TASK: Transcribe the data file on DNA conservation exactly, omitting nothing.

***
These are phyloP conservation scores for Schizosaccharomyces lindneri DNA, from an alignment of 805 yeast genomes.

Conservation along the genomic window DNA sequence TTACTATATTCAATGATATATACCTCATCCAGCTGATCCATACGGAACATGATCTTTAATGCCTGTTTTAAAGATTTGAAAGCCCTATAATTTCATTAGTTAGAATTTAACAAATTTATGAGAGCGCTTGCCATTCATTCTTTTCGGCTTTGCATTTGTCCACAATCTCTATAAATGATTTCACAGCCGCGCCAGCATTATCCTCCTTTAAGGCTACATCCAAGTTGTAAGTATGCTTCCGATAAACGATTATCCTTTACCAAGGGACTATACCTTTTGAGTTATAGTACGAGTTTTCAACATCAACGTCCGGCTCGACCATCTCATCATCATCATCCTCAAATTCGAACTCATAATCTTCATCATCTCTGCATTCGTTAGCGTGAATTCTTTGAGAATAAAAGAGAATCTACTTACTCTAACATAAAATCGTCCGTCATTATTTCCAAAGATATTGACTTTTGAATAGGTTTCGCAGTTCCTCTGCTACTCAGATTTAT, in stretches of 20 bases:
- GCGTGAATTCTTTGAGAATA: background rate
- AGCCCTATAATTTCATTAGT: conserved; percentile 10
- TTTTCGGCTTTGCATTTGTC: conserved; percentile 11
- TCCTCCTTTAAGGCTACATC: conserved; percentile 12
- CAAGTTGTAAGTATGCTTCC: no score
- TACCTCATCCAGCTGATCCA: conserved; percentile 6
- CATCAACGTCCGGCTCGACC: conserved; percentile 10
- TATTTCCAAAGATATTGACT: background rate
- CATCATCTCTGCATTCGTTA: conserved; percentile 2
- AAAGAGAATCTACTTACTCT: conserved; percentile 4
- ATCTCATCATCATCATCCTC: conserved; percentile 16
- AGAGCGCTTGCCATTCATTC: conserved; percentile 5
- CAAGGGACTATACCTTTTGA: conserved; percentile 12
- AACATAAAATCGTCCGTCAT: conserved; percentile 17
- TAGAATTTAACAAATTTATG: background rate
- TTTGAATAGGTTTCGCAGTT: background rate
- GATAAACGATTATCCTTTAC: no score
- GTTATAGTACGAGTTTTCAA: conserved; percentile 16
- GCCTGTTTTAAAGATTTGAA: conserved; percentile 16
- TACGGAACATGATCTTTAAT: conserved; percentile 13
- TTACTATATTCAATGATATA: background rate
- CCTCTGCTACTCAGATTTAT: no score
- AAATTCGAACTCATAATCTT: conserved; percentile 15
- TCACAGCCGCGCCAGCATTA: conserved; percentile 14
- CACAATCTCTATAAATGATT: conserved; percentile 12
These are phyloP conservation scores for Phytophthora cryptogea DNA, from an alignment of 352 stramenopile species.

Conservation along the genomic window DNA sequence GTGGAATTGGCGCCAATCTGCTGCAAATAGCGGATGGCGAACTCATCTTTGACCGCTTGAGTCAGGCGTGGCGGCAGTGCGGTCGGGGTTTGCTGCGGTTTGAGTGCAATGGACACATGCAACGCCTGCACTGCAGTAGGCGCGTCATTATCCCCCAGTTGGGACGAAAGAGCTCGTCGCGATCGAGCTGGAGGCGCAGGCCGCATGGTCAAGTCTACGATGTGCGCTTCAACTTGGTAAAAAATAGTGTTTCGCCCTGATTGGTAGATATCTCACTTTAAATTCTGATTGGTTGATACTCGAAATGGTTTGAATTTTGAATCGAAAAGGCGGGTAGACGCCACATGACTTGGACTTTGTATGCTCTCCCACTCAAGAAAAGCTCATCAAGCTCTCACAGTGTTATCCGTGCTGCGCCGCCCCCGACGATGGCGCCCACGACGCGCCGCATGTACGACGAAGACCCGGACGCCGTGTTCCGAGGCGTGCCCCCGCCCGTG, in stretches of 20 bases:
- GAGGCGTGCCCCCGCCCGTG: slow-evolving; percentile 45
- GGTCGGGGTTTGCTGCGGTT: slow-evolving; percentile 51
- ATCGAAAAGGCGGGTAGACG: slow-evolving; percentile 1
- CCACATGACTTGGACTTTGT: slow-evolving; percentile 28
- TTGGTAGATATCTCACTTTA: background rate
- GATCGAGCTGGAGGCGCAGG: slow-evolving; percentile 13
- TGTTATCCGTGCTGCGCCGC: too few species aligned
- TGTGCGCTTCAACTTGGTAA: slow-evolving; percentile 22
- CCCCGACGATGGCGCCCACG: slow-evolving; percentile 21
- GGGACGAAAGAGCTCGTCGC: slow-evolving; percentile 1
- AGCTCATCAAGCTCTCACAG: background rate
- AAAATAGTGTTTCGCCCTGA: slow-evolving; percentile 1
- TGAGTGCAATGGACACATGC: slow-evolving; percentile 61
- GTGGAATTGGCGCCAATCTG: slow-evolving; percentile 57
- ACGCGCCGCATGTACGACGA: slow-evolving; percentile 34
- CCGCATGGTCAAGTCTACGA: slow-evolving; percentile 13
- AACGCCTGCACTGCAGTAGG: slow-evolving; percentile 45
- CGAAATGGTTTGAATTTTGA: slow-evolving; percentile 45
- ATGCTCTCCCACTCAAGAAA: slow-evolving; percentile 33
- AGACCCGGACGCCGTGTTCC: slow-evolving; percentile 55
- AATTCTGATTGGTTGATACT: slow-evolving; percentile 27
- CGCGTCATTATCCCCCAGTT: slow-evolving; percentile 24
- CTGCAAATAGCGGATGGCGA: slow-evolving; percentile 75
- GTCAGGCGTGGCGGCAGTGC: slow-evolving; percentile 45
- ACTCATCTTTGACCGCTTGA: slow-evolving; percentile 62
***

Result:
These are phyloP conservation scores for Schizosaccharomyces lindneri DNA, from an alignment of 805 yeast genomes.

Conservation along the genomic window DNA sequence TTACTATATTCAATGATATATACCTCATCCAGCTGATCCATACGGAACATGATCTTTAATGCCTGTTTTAAAGATTTGAAAGCCCTATAATTTCATTAGTTAGAATTTAACAAATTTATGAGAGCGCTTGCCATTCATTCTTTTCGGCTTTGCATTTGTCCACAATCTCTATAAATGATTTCACAGCCGCGCCAGCATTATCCTCCTTTAAGGCTACATCCAAGTTGTAAGTATGCTTCCGATAAACGATTATCCTTTACCAAGGGACTATACCTTTTGAGTTATAGTACGAGTTTTCAACATCAACGTCCGGCTCGACCATCTCATCATCATCATCCTCAAATTCGAACTCATAATCTTCATCATCTCTGCATTCGTTAGCGTGAATTCTTTGAGAATAAAAGAGAATCTACTTACTCTAACATAAAATCGTCCGTCATTATTTCCAAAGATATTGACTTTTGAATAGGTTTCGCAGTTCCTCTGCTACTCAGATTTAT, in stretches of 20 bases:
- GCGTGAATTCTTTGAGAATA: background rate
- AGCCCTATAATTTCATTAGT: conserved; percentile 10
- TTTTCGGCTTTGCATTTGTC: conserved; percentile 11
- TCCTCCTTTAAGGCTACATC: conserved; percentile 12
- CAAGTTGTAAGTATGCTTCC: no score
- TACCTCATCCAGCTGATCCA: conserved; percentile 6
- CATCAACGTCCGGCTCGACC: conserved; percentile 10
- TATTTCCAAAGATATTGACT: background rate
- CATCATCTCTGCATTCGTTA: conserved; percentile 2
- AAAGAGAATCTACTTACTCT: conserved; percentile 4
- ATCTCATCATCATCATCCTC: conserved; percentile 16
- AGAGCGCTTGCCATTCATTC: conserved; percentile 5
- CAAGGGACTATACCTTTTGA: conserved; percentile 12
- AACATAAAATCGTCCGTCAT: conserved; percentile 17
- TAGAATTTAACAAATTTATG: background rate
- TTTGAATAGGTTTCGCAGTT: background rate
- GATAAACGATTATCCTTTAC: no score
- GTTATAGTACGAGTTTTCAA: conserved; percentile 16
- GCCTGTTTTAAAGATTTGAA: conserved; percentile 16
- TACGGAACATGATCTTTAAT: conserved; percentile 13
- TTACTATATTCAATGATATA: background rate
- CCTCTGCTACTCAGATTTAT: no score
- AAATTCGAACTCATAATCTT: conserved; percentile 15
- TCACAGCCGCGCCAGCATTA: conserved; percentile 14
- CACAATCTCTATAAATGATT: conserved; percentile 12
These are phyloP conservation scores for Phytophthora cryptogea DNA, from an alignment of 352 stramenopile species.

Conservation along the genomic window DNA sequence GTGGAATTGGCGCCAATCTGCTGCAAATAGCGGATGGCGAACTCATCTTTGACCGCTTGAGTCAGGCGTGGCGGCAGTGCGGTCGGGGTTTGCTGCGGTTTGAGTGCAATGGACACATGCAACGCCTGCACTGCAGTAGGCGCGTCATTATCCCCCAGTTGGGACGAAAGAGCTCGTCGCGATCGAGCTGGAGGCGCAGGCCGCATGGTCAAGTCTACGATGTGCGCTTCAACTTGGTAAAAAATAGTGTTTCGCCCTGATTGGTAGATATCTCACTTTAAATTCTGATTGGTTGATACTCGAAATGGTTTGAATTTTGAATCGAAAAGGCGGGTAGACGCCACATGACTTGGACTTTGTATGCTCTCCCACTCAAGAAAAGCTCATCAAGCTCTCACAGTGTTATCCGTGCTGCGCCGCCCCCGACGATGGCGCCCACGACGCGCCGCATGTACGACGAAGACCCGGACGCCGTGTTCCGAGGCGTGCCCCCGCCCGTG, in stretches of 20 bases:
- GAGGCGTGCCCCCGCCCGTG: slow-evolving; percentile 45
- GGTCGGGGTTTGCTGCGGTT: slow-evolving; percentile 51
- ATCGAAAAGGCGGGTAGACG: slow-evolving; percentile 1
- CCACATGACTTGGACTTTGT: slow-evolving; percentile 28
- TTGGTAGATATCTCACTTTA: background rate
- GATCGAGCTGGAGGCGCAGG: slow-evolving; percentile 13
- TGTTATCCGTGCTGCGCCGC: too few species aligned
- TGTGCGCTTCAACTTGGTAA: slow-evolving; percentile 22
- CCCCGACGATGGCGCCCACG: slow-evolving; percentile 21
- GGGACGAAAGAGCTCGTCGC: slow-evolving; percentile 1
- AGCTCATCAAGCTCTCACAG: background rate
- AAAATAGTGTTTCGCCCTGA: slow-evolving; percentile 1
- TGAGTGCAATGGACACATGC: slow-evolving; percentile 61
- GTGGAATTGGCGCCAATCTG: slow-evolving; percentile 57
- ACGCGCCGCATGTACGACGA: slow-evolving; percentile 34
- CCGCATGGTCAAGTCTACGA: slow-evolving; percentile 13
- AACGCCTGCACTGCAGTAGG: slow-evolving; percentile 45
- CGAAATGGTTTGAATTTTGA: slow-evolving; percentile 45
- ATGCTCTCCCACTCAAGAAA: slow-evolving; percentile 33
- AGACCCGGACGCCGTGTTCC: slow-evolving; percentile 55
- AATTCTGATTGGTTGATACT: slow-evolving; percentile 27
- CGCGTCATTATCCCCCAGTT: slow-evolving; percentile 24
- CTGCAAATAGCGGATGGCGA: slow-evolving; percentile 75
- GTCAGGCGTGGCGGCAGTGC: slow-evolving; percentile 45
- ACTCATCTTTGACCGCTTGA: slow-evolving; percentile 62